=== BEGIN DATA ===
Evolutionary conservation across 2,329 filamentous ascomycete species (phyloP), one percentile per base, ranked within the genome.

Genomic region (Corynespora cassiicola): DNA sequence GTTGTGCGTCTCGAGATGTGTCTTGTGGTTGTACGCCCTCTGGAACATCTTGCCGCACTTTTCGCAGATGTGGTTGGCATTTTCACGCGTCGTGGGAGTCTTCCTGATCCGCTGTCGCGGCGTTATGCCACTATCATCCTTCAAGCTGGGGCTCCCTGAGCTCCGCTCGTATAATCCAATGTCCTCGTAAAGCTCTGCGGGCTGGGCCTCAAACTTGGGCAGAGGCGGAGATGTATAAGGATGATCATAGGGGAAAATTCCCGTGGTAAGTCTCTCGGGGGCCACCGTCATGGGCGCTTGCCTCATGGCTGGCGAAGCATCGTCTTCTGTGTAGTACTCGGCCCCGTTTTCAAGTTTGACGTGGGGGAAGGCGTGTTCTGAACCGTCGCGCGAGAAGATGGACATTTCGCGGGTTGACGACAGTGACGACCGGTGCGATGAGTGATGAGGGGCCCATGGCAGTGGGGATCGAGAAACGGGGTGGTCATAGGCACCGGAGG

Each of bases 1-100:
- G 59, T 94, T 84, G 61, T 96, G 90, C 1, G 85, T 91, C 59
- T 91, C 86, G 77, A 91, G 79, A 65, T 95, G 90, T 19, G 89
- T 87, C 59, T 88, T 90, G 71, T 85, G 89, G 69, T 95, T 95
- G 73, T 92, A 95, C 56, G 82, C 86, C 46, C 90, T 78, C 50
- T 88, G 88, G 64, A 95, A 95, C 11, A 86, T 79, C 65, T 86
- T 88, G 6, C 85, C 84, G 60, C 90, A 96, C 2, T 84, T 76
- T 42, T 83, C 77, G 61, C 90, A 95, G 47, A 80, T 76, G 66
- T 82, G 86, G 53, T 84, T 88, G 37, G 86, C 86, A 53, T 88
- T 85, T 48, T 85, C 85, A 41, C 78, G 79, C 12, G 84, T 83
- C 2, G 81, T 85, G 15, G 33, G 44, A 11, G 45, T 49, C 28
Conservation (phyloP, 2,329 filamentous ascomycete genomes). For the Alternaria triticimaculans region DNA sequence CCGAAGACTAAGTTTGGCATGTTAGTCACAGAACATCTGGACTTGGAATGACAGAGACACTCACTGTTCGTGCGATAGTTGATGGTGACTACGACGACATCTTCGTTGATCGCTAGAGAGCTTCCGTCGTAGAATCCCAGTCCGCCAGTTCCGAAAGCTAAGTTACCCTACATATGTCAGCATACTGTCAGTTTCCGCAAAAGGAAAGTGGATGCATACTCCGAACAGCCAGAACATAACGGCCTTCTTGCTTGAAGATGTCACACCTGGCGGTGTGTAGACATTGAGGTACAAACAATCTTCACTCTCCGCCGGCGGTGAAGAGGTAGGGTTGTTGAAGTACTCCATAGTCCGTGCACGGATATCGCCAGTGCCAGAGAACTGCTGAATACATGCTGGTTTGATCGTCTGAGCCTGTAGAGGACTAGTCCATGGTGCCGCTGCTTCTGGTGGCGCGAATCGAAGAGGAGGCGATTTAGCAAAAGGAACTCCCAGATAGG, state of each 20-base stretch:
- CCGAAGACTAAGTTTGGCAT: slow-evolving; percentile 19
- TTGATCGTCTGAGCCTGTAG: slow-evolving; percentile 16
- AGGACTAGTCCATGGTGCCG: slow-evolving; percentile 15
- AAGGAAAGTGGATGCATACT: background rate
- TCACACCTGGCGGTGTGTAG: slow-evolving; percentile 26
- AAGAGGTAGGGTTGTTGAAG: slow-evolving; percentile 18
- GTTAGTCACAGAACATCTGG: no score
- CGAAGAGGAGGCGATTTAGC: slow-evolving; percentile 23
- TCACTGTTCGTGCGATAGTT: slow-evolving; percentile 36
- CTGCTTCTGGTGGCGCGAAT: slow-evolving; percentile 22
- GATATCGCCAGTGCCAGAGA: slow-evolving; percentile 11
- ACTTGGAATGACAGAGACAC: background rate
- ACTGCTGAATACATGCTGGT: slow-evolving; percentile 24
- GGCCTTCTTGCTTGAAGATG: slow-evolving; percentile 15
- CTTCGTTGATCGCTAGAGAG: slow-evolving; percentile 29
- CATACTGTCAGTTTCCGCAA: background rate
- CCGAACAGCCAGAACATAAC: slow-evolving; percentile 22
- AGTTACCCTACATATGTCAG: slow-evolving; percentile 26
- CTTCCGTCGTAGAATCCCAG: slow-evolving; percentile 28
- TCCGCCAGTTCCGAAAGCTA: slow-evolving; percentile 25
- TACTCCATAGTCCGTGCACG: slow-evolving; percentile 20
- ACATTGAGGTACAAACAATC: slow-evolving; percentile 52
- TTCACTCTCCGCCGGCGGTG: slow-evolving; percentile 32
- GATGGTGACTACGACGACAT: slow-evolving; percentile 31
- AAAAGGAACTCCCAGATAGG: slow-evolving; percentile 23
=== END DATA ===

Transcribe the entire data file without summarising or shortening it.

Evolutionary conservation across 2,329 filamentous ascomycete species (phyloP), one percentile per base, ranked within the genome.

Genomic region (Corynespora cassiicola): DNA sequence GTTGTGCGTCTCGAGATGTGTCTTGTGGTTGTACGCCCTCTGGAACATCTTGCCGCACTTTTCGCAGATGTGGTTGGCATTTTCACGCGTCGTGGGAGTCTTCCTGATCCGCTGTCGCGGCGTTATGCCACTATCATCCTTCAAGCTGGGGCTCCCTGAGCTCCGCTCGTATAATCCAATGTCCTCGTAAAGCTCTGCGGGCTGGGCCTCAAACTTGGGCAGAGGCGGAGATGTATAAGGATGATCATAGGGGAAAATTCCCGTGGTAAGTCTCTCGGGGGCCACCGTCATGGGCGCTTGCCTCATGGCTGGCGAAGCATCGTCTTCTGTGTAGTACTCGGCCCCGTTTTCAAGTTTGACGTGGGGGAAGGCGTGTTCTGAACCGTCGCGCGAGAAGATGGACATTTCGCGGGTTGACGACAGTGACGACCGGTGCGATGAGTGATGAGGGGCCCATGGCAGTGGGGATCGAGAAACGGGGTGGTCATAGGCACCGGAGG

Each of bases 1-100:
- G 59, T 94, T 84, G 61, T 96, G 90, C 1, G 85, T 91, C 59
- T 91, C 86, G 77, A 91, G 79, A 65, T 95, G 90, T 19, G 89
- T 87, C 59, T 88, T 90, G 71, T 85, G 89, G 69, T 95, T 95
- G 73, T 92, A 95, C 56, G 82, C 86, C 46, C 90, T 78, C 50
- T 88, G 88, G 64, A 95, A 95, C 11, A 86, T 79, C 65, T 86
- T 88, G 6, C 85, C 84, G 60, C 90, A 96, C 2, T 84, T 76
- T 42, T 83, C 77, G 61, C 90, A 95, G 47, A 80, T 76, G 66
- T 82, G 86, G 53, T 84, T 88, G 37, G 86, C 86, A 53, T 88
- T 85, T 48, T 85, C 85, A 41, C 78, G 79, C 12, G 84, T 83
- C 2, G 81, T 85, G 15, G 33, G 44, A 11, G 45, T 49, C 28
Conservation (phyloP, 2,329 filamentous ascomycete genomes). For the Alternaria triticimaculans region DNA sequence CCGAAGACTAAGTTTGGCATGTTAGTCACAGAACATCTGGACTTGGAATGACAGAGACACTCACTGTTCGTGCGATAGTTGATGGTGACTACGACGACATCTTCGTTGATCGCTAGAGAGCTTCCGTCGTAGAATCCCAGTCCGCCAGTTCCGAAAGCTAAGTTACCCTACATATGTCAGCATACTGTCAGTTTCCGCAAAAGGAAAGTGGATGCATACTCCGAACAGCCAGAACATAACGGCCTTCTTGCTTGAAGATGTCACACCTGGCGGTGTGTAGACATTGAGGTACAAACAATCTTCACTCTCCGCCGGCGGTGAAGAGGTAGGGTTGTTGAAGTACTCCATAGTCCGTGCACGGATATCGCCAGTGCCAGAGAACTGCTGAATACATGCTGGTTTGATCGTCTGAGCCTGTAGAGGACTAGTCCATGGTGCCGCTGCTTCTGGTGGCGCGAATCGAAGAGGAGGCGATTTAGCAAAAGGAACTCCCAGATAGG, state of each 20-base stretch:
- CCGAAGACTAAGTTTGGCAT: slow-evolving; percentile 19
- TTGATCGTCTGAGCCTGTAG: slow-evolving; percentile 16
- AGGACTAGTCCATGGTGCCG: slow-evolving; percentile 15
- AAGGAAAGTGGATGCATACT: background rate
- TCACACCTGGCGGTGTGTAG: slow-evolving; percentile 26
- AAGAGGTAGGGTTGTTGAAG: slow-evolving; percentile 18
- GTTAGTCACAGAACATCTGG: no score
- CGAAGAGGAGGCGATTTAGC: slow-evolving; percentile 23
- TCACTGTTCGTGCGATAGTT: slow-evolving; percentile 36
- CTGCTTCTGGTGGCGCGAAT: slow-evolving; percentile 22
- GATATCGCCAGTGCCAGAGA: slow-evolving; percentile 11
- ACTTGGAATGACAGAGACAC: background rate
- ACTGCTGAATACATGCTGGT: slow-evolving; percentile 24
- GGCCTTCTTGCTTGAAGATG: slow-evolving; percentile 15
- CTTCGTTGATCGCTAGAGAG: slow-evolving; percentile 29
- CATACTGTCAGTTTCCGCAA: background rate
- CCGAACAGCCAGAACATAAC: slow-evolving; percentile 22
- AGTTACCCTACATATGTCAG: slow-evolving; percentile 26
- CTTCCGTCGTAGAATCCCAG: slow-evolving; percentile 28
- TCCGCCAGTTCCGAAAGCTA: slow-evolving; percentile 25
- TACTCCATAGTCCGTGCACG: slow-evolving; percentile 20
- ACATTGAGGTACAAACAATC: slow-evolving; percentile 52
- TTCACTCTCCGCCGGCGGTG: slow-evolving; percentile 32
- GATGGTGACTACGACGACAT: slow-evolving; percentile 31
- AAAAGGAACTCCCAGATAGG: slow-evolving; percentile 23